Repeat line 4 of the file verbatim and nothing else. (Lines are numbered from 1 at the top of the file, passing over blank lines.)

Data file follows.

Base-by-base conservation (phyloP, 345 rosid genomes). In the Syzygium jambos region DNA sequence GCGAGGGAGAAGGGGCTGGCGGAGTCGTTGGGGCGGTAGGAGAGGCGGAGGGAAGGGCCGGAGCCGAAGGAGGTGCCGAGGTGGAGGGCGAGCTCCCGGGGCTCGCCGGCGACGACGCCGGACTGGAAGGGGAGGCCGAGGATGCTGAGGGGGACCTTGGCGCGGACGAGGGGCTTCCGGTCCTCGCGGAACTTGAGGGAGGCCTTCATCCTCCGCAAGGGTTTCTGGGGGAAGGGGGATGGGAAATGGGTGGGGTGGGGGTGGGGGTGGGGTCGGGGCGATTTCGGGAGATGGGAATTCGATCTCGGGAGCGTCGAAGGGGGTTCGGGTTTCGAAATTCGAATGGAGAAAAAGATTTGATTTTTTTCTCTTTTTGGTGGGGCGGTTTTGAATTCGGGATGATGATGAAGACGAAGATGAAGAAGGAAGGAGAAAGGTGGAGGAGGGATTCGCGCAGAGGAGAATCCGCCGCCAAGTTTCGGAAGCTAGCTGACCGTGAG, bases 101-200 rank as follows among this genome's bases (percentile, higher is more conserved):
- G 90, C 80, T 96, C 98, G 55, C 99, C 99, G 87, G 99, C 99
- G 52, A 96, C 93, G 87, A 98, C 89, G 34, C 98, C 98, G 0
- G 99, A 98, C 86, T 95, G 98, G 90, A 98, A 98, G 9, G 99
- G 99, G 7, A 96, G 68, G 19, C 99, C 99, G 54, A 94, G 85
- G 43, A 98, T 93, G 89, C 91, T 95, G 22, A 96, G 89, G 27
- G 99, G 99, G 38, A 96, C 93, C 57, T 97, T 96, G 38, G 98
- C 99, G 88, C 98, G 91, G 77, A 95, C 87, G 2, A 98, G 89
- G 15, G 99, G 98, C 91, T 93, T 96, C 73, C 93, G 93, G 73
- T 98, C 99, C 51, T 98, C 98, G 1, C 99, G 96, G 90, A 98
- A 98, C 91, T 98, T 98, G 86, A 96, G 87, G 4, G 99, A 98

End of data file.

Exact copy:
- G 99, A 98, C 86, T 95, G 98, G 90, A 98, A 98, G 9, G 99